BofA gets pushback from Highland Park neighbors

The Highland Park branch at 1307 E. Brookland Park Blvd. is set to close in March. (Michael Schwartz)

The Highland Park branch at 1307 E. Brookland Park Blvd. is set to close in March. (Michael Schwartz)

A group of Northside businesses and residents is trying to stop a banking giant from pulling out of their neighborhood.

Bank of America is slated to shut down its Highland Park branch at 1307 E. Brookland Park Blvd. in March. The closure was announced in December and an organized effort has since sprung up, bent on changing the bank’s mind.

Led by City Councilwoman Ellen Robertson, whose district includes that stretch of Highland Park, the group also includes residents, nearby nonprofit Boaz & Ruth and representatives of D.C.-based developer Community Preservation and Development Corp., which is finishing the $11 million conversion of the former school building across from the bank branch.

The group argues that the BofA outpost is the only bank branch in the neighborhood, with the next closest being 2½ miles away. The closure, they say, would leave the area without an easily accessible, traditional banking option.

Robert Johns, CPDC’s director of community development, said that 2½ mile distance isn’t as manageable as it seems for the neighborhood’s low-income residents who rely on the bus, particularly seniors.

“It sounds close, but on a bus at night it’s 35 minutes and during regular business hours is 45 minutes to an hour,” Johns said.

A community meeting was held on the topic in late January, and Johns said the worry is leaving residents to check-cashing stores and payday lenders, financial alternatives often described as predatory because of high fees and interest rates.

“The loudest sentiment that came out of the meeting was, ‘Please, no payday lenders or check cashing,’” Johns said.

Robertson said the group sees the closure as ill-timed, pointing to CPDC’s Highland Park Public School project as one of several changes that are taking the neighborhood in a positive direction that will attract more residents – and potentially more customers for the bank.

“We’ve made the argument that now is not the time to consider pulling out of this community,” Robertson said. “We feel the community is on the cusp of major development.”

BofA Bank spokesman Matthew Daily said the branch’s closure is based on a review of its performance, coupled with changing trends in branch traffic due to online and mobile banking.

“In this case the customer traffic isn’t there like it’s been in the past,” Daily said of the Highland Park location.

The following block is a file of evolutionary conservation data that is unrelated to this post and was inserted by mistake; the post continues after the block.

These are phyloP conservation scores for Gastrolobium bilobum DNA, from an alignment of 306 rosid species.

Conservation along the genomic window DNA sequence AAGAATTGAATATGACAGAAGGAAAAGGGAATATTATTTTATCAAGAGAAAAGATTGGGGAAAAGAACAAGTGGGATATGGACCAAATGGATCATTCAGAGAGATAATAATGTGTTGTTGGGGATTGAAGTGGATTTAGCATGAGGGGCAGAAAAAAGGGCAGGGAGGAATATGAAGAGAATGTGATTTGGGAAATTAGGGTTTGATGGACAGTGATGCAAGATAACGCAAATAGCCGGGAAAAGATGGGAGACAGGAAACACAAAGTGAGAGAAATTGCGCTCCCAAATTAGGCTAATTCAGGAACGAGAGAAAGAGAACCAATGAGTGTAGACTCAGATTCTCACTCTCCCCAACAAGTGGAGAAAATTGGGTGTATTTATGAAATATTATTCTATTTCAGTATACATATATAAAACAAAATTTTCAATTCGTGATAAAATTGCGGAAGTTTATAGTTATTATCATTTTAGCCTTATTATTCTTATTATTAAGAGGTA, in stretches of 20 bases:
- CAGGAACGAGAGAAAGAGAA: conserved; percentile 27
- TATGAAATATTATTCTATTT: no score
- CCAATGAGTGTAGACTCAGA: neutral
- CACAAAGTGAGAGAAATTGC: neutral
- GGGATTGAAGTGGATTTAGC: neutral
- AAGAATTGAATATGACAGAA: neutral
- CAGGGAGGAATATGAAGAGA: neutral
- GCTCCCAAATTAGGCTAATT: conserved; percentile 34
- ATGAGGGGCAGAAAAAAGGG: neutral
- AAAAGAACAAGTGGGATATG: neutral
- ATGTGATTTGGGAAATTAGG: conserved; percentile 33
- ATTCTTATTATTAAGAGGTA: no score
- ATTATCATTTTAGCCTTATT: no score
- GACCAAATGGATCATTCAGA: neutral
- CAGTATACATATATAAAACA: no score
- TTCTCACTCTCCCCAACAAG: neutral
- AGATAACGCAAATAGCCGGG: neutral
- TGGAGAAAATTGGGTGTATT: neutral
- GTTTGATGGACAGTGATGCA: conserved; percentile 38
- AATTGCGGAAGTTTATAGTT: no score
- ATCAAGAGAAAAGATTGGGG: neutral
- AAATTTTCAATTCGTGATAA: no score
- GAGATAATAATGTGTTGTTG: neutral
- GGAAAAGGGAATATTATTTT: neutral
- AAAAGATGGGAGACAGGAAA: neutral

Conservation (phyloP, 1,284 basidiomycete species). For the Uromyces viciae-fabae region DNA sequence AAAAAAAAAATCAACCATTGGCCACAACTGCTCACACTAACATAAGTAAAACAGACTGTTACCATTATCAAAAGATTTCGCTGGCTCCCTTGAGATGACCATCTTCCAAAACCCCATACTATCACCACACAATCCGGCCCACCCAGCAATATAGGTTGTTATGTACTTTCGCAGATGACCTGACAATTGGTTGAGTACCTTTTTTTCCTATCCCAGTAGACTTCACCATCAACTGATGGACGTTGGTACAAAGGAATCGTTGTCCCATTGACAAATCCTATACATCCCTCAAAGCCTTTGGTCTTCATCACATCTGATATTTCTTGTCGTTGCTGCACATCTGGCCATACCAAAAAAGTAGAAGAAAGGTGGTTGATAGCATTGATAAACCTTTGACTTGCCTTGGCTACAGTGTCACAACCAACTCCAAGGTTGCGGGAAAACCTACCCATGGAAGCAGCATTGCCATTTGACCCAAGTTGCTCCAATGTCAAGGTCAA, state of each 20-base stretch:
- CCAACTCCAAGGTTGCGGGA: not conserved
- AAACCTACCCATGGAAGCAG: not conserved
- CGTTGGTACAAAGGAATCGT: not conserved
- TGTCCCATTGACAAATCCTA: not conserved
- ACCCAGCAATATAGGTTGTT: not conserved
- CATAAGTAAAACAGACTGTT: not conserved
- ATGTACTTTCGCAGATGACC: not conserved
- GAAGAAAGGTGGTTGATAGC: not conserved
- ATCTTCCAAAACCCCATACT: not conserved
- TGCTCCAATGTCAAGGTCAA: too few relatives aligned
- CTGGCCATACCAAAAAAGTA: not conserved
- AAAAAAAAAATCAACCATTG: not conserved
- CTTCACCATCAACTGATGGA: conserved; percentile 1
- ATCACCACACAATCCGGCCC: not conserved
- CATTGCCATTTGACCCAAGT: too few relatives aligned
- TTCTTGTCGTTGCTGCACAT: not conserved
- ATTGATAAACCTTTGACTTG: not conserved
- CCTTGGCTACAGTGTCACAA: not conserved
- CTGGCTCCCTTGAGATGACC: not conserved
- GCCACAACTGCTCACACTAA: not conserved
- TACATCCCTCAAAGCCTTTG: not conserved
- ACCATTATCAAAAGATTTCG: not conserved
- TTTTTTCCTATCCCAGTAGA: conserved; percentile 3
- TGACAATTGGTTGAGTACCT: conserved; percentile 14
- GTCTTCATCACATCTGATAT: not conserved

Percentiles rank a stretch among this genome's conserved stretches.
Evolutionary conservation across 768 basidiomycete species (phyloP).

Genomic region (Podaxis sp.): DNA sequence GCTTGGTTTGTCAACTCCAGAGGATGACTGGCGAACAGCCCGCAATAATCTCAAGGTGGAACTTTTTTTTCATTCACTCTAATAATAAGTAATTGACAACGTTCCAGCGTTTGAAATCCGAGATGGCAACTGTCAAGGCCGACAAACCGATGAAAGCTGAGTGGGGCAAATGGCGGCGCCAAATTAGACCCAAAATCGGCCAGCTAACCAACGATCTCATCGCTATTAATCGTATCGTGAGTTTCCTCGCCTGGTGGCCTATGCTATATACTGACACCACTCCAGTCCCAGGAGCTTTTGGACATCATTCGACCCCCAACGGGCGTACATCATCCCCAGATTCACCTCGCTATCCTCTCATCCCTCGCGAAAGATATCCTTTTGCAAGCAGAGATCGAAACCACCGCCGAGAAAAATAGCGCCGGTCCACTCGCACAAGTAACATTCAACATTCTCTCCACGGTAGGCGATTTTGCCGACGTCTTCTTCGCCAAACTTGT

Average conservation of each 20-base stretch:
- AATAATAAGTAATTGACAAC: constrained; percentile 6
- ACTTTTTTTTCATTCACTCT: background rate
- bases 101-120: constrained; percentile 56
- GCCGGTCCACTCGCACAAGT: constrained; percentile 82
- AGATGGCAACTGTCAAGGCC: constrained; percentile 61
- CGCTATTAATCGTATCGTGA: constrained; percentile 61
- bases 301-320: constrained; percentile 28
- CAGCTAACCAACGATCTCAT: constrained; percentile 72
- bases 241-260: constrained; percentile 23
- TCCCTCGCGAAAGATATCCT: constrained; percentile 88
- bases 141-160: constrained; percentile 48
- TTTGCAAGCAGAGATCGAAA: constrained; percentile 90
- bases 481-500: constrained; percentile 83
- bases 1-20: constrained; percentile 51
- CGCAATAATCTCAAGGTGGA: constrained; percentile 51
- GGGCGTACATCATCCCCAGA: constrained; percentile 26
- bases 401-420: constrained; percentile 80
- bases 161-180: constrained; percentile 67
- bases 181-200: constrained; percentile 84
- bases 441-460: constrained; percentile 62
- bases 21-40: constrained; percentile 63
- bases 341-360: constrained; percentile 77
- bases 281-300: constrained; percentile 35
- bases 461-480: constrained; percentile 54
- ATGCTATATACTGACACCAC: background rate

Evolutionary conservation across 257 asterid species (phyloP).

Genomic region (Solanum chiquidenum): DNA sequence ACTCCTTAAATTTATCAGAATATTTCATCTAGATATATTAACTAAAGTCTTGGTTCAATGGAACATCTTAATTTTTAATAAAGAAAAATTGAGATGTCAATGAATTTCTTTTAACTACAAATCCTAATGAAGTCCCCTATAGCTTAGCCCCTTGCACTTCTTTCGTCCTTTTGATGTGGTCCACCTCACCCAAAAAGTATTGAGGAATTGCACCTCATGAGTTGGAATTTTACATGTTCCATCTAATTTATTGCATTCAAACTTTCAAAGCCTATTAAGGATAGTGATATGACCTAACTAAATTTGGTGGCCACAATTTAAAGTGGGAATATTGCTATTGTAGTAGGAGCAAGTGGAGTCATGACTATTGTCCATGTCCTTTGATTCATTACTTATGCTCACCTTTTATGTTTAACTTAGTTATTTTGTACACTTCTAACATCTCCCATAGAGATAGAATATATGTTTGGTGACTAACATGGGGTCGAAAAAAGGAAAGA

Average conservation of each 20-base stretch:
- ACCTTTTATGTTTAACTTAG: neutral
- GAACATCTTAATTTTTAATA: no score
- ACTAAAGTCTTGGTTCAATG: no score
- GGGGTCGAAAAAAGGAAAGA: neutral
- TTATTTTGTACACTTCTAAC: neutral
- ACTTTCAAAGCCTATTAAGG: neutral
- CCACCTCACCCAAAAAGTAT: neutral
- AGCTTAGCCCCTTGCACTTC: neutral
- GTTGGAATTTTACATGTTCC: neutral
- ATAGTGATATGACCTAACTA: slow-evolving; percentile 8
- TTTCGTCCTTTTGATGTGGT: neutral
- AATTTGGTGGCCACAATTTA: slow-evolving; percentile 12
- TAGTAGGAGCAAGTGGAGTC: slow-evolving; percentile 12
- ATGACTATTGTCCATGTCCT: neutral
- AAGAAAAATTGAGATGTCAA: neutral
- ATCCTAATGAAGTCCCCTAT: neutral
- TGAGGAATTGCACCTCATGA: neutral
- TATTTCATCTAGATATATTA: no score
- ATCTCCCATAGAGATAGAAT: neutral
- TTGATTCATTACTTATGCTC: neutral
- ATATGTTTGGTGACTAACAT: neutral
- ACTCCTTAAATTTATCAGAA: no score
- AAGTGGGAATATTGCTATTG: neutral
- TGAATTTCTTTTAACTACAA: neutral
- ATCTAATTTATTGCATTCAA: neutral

While the bank wouldn’t discuss specifics of the branch’s financial performance, the branch held $13.53 million in deposits as of June 30, 2016, according to FDIC records. That was far below the deposit levels of any of BofA’s 23 offices in the Richmond metro market.

The next lowest deposit total at a local BofA branch was $30.25 million at 7203 Midlothian Turnpike. BofA controls around $12 billion in deposits locally.

Daily said the bank did take into account the distance from the Highland Park location to its nearest branches.

“In this case, we have four financial centers within four miles,” he said.

Robertson said the group has sent a letter to the Office of the Comptroller of the Currency, one of BofA’s federal regulators, asking for a hearing on the matter. She said they are still awaiting a response from the OCC.

Daily said the branch is still scheduled to close in March, but the neighborhood group’s efforts led to a meeting last Thursday with Bank of America representatives.

Johns attended the meeting and said they explained the importance of the bank to the neighborhood.

“Even a couple of the (BofA) representatives there were like, ‘Wow, we didn’t know there was such a history of it being a neighborhood bank.’”

In attendance was Victor Branch, BofA’s local market president.

Branch said Friday that he’ll take the neighborhood’s concerns back to the bank’s consumer retail decision makers.

Robertson said BofA representatives also were surprised to hear of recent and planned changes in the neighborhood.

“Based on what Victor (Branch) said, he was extremely surprised and truly was not aware of all that is taking place in the community,” Robertson said. “We feel very optimistic about the meeting.”

Boaz & Ruth CEO Megan Rollins said her organization, which helps citizens re-enter the community and the workforce after serving prison sentences, has its office nearby on Meadowbridge and has been a customer of that branch for years.

“They’ve allowed our participants to open accounts when other banks wouldn’t,” Rollins said.

“Our primary focus is to help returning citizens to rebuild their lives and we encourage them to utilize a bank to save their money rather than a check-cashing place,” she said.

Rollins said should BofA not change its mind, an acceptable compromise would be for the bank to leave an ATM machine in the neighborhood.

Daily said that is a possibility: “We are looking at ways we might be able to leave an ATM nearby.”

It’s unclear who owns the 4,800-square-foot building, which was constructed in 1948. City records list the owner as Sovran Bank, care-of Bank of America. Sovran was a predecessor of BofA.

Daily said the bank leases the building, but he was unsure of who owns it.

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Chris Martin
Chris Martin
4 years ago

Why should B of A, or any for profit business stay in an area that does not provide them a current and/or projected growing profit forecast that meets their standard? If other financial institutions see this as a growing asset they will step in.

David Humphrey
David Humphrey
4 years ago
Reply to  Chris Martin

There was (and many say still is) a practice known as redlining. It is now illegal. The closure of bank branches in those areas is often associated with it.